Tension remains high in North


Tensions remain high in north Belfast after a Stormont minister said the violence that broke out in the city last weekend – after a loyalist parade flouted the terms laid down by the Parades Commission – was “almost inevitable”.

The DUP’s Nelson McCausland refused to condemn the actions of the Royal Black Institution, which defied a ban on playing music outside a Catholic church in Belfast city-centre. An Orange band was previously filmed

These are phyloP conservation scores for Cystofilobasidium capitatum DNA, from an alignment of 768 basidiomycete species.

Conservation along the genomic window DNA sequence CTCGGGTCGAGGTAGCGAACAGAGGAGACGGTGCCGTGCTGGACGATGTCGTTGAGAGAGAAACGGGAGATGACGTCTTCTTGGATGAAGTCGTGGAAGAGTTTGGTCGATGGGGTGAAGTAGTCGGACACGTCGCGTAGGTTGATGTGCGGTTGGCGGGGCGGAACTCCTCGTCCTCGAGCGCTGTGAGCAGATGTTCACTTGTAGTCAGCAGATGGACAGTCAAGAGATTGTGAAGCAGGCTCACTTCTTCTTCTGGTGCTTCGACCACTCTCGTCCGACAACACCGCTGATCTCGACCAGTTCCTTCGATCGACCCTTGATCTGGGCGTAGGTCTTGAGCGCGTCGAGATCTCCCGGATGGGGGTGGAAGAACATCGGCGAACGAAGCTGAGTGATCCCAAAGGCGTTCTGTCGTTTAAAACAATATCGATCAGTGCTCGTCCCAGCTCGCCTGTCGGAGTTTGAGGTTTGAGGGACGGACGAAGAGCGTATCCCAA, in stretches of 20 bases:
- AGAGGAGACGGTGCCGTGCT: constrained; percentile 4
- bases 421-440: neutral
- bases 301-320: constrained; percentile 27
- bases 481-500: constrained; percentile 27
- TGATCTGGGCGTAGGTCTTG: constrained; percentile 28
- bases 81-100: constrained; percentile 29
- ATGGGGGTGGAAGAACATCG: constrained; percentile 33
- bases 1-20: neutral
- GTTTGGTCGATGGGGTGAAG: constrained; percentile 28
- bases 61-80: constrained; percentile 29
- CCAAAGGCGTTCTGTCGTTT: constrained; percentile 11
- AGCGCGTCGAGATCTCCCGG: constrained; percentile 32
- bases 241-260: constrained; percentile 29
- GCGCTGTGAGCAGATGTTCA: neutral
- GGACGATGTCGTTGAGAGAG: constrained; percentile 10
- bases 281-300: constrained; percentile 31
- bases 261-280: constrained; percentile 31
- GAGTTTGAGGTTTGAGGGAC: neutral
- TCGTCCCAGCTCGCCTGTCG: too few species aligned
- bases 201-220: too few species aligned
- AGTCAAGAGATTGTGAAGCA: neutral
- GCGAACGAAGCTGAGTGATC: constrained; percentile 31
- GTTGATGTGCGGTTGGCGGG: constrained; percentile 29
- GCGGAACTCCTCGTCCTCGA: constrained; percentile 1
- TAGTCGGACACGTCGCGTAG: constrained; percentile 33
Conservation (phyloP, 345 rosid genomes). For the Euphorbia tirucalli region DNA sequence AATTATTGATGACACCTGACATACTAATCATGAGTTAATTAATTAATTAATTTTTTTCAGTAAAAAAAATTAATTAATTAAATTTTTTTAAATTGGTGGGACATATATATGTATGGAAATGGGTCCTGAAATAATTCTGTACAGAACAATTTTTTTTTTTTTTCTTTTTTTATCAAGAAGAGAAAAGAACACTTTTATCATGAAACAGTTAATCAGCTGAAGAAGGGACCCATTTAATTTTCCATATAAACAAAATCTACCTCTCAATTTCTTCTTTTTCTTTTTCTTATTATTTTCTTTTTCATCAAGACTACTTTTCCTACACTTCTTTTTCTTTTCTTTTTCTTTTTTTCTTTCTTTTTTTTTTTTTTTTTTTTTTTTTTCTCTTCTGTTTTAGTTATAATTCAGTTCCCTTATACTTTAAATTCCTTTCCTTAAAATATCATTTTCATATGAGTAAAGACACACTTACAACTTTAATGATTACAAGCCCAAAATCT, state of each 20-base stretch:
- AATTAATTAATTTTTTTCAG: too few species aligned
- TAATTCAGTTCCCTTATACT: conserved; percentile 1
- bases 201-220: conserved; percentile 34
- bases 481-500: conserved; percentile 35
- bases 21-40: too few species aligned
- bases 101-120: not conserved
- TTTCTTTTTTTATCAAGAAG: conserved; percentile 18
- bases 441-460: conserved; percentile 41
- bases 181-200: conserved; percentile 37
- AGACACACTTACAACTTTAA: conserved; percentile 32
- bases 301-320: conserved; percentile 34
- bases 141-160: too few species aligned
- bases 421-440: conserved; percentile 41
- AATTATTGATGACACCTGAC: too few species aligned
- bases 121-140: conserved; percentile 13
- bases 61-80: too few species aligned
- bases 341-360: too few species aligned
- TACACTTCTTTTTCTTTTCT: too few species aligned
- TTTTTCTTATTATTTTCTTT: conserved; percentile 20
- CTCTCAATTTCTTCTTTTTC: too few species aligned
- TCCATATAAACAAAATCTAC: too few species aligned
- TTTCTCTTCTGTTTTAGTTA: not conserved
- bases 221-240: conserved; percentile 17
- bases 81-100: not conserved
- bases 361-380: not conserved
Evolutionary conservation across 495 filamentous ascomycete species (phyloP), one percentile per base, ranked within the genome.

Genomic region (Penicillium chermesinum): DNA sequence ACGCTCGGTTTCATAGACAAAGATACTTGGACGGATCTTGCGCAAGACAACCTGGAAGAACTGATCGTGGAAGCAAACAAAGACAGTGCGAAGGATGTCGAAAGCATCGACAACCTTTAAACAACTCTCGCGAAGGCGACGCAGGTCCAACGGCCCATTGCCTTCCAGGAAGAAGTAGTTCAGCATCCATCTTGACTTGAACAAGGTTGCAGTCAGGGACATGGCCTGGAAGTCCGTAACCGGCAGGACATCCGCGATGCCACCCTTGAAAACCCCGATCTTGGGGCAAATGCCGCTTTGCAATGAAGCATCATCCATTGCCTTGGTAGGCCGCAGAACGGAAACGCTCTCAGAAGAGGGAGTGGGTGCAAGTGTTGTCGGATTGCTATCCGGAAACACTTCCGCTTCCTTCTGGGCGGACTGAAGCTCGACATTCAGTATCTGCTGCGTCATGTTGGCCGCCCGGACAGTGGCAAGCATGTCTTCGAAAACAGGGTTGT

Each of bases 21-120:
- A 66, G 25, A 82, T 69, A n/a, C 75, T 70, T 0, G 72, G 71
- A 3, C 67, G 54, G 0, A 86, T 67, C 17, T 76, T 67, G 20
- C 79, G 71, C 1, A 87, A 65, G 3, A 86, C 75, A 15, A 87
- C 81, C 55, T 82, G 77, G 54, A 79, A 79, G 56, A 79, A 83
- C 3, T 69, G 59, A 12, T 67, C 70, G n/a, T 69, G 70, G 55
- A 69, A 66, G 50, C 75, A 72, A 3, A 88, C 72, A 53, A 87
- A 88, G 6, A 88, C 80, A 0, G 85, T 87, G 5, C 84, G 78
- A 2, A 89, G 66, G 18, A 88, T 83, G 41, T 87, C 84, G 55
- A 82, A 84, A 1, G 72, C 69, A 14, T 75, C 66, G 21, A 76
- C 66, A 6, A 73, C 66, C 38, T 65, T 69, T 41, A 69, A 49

parading around in circles and playing sectarian music outside the same church on the Twelfth of July.

There are fears of further flare-ups when the Orange Order applies to follow the same route for a march at the end of September.

Over 2,000 marchers and 33 bands took part in Saturday’s event to mark the centenary of the Ulster Covenant. The Shankill Road-based Young Conway Volunteers - the band involved in the Twelfth of July incident - had been barred from marching past St Patrick’s Church on Donegall Street, but this was ignored. Music was also played. Seven PSNI officers were injured in the resulting clashes between protestors, marchers and the police. Three people, including a 13-year-old boy, have been arrested.

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